We all know those people who front on Facebook about their relationship status.
They paint this picture of domestic bliss when we know for a fact that it’s not as rosy as it seems. Lately, the very idea of this feels like razors scraping along my skin. I scroll through my social media with a raised eyebrow and the absolute certainty that there’s so much more to life than settling for less—no matter how difficult it may seem.
I’m so damn tired of seeing people settle for less than they deserve—with work, with life—but particularly in relationships.
Maybe it’s because after years of being complacent, I’ve finally freed myself from a relationship that was so much less than I needed. I’m sure friends saw my posts for years and wondered when I would finally see the light. And I hate to be the world’s biggest advocate of breakups and divorce, but quite frankly, too many relationships are total bullsh*t.
If we make no other resolution each year, it needs to be that we stop settling for less than we deserve.
I get that we’re not ready to leave until we are ready. I know it’s not as simple as just deciding to go. Even when we know something is probably not good for us, most of us still give it our all. After all, we’ve invested our time and attention into these relationships, and it’s difficult to walk away, particularly when our attachment is still strong.
But don’t we deserve better than some kind of half-assed love?
I hear the stories all the time. The women who work full time, do the majority of the child rearing, and are still expected to do the lion’s share of the housework. And it’s not just women. I’ve heard of men who keep going back to the same relationship, convinced that this time it will work out, even though they’re just being used as a backup plan because something else didn’t work out. We all deserve so much more than someone who isn’t a full partner.
And don’t come at me with ideas about how one person should be the leader in the relationship. I’m talking about healthy relationships. Full partnerships. People who see each other as equals and balance the relationship roles so that one person isn’t making all the effort while the other person skates by.
That includes in the bedroom. Too many men think sex ends after they orgasm. Too many of them think that women’s enjoyment is a secondary consideration. And let me just say: women are capable of multiple orgasms, which means they should be having them. There should never be a time when one partner is satisfied while the other isn’t. That’s ridiculous, and if that’s happening, it says a lot about the relationship outside of the bedroom too.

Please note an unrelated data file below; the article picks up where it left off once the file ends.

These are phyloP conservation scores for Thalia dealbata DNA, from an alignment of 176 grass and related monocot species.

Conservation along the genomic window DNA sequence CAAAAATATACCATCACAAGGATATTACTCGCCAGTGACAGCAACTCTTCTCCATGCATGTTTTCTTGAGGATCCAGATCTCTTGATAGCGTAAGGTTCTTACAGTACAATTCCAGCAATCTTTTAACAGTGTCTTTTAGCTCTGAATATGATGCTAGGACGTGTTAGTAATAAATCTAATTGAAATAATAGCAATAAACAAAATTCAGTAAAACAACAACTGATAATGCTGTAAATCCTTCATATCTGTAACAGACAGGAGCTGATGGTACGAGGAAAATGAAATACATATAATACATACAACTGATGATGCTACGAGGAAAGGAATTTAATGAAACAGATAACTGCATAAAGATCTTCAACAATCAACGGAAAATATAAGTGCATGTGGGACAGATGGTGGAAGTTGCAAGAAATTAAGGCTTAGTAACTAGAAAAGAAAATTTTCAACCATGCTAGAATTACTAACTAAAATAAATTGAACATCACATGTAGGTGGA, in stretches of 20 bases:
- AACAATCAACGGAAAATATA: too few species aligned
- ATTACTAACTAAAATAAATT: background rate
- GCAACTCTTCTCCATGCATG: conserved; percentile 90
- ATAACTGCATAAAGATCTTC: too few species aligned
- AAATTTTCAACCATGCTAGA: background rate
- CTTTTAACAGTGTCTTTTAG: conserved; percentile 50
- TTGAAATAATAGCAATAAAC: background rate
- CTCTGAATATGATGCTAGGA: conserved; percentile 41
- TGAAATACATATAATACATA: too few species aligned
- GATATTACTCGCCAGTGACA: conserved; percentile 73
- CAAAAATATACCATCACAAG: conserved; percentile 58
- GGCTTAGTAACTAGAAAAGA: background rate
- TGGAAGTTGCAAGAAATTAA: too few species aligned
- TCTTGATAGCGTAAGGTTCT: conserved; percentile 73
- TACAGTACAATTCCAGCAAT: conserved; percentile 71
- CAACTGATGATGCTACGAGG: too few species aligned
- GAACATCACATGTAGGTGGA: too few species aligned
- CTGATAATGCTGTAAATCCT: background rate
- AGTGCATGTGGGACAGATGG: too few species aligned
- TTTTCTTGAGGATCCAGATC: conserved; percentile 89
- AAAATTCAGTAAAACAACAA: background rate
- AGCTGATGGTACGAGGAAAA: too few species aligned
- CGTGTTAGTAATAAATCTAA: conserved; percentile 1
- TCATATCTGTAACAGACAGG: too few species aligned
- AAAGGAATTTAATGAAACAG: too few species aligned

And while no person owes anyone (including a partner) sex, a healthy sex life is essential to a relationship. But don’t expect to have one if there’s no intimacy outside of the bedroom: eye contact, actual listening, interaction, and quality time spent together. These are important factors in being able to achieve true connection on a sexual level too.
Sometimes, I think the reason we settle for less is because we think that’s all we deserve, or it’s the best we can get. I would rather be alone than in a relationship that is draining me dry.
Our relationships should add value to our lives and not subtract from their quality. And it’s difficult to have a relationship like that when we believe that we don’t deserve better. When we love ourselves fully, we have zero tolerance for being treated poorly. We’re more likely to have healthy boundaries, to communicate about our needs, and to require our partners to step up and be partners.
I also understand that fear is a consideration when we stay in these types of relationships. In abusive situations, that fear is understandable and rooted in actual danger. But even in unhealthy relationships, there may be elements of fear. The unknown is scary, and the world of dating isn’t a cakewalk. Sometimes, it seems that compromising in a bad relationship is the better alternative.
Recently, I had an epiphany about this. When the relationship first ends, we go through a grieving period. Whether it’s brief or it lasts a while—for a time, the person’s absence is more present than their presence might have been. It can be a haunting, unbearable experience.
But I can almost guarantee that on the other side of all that pain is freedom. It leads us to shaping our lives around new things. It helps us create a new existence that doesn’t include that person’s presence—or feeling their absence. And we adjust to it. Our whole lives begin to accept this as the new normal. We realize we don’t have to stay in these awful relationships and accept them as our due. We don’t have to compromise on the things that are most important to us. Our worlds shift and utilize that space for new people and new experiences.
Part of me thinks this is sad, but a bigger part sees the grace in this. Being both adaptable and resilient helps us move through life’s changes, and it often makes us stronger, if we learn the lessons in each experience.
There’s freedom in loving ourselves enough to know that we deserve better. There’s grace in leaving a bad situation and opening ourselves up to new love and new experiences. It is a risk—of course it is. But it’s also a way to reclaim our lives, to say that life is too short and too precious to just settle for a love that doesn’t meet our needs.
And while it’s not up to me to decide what is or isn’t best for someone else, I will say that there should be some non-negotiable factors. Factors like trust. Respect. Consideration. Honesty. Those shouldn’t be areas where we compromise. And if we are, maybe it’s time we think about setting ourselves free.
Author: Crystal Jackson
Image: Jane Rahman/Flickr
Editor: Catherine Monkman
Copy Editor: Yoli Ramazzina
Social Editor: Yoli Ramazzina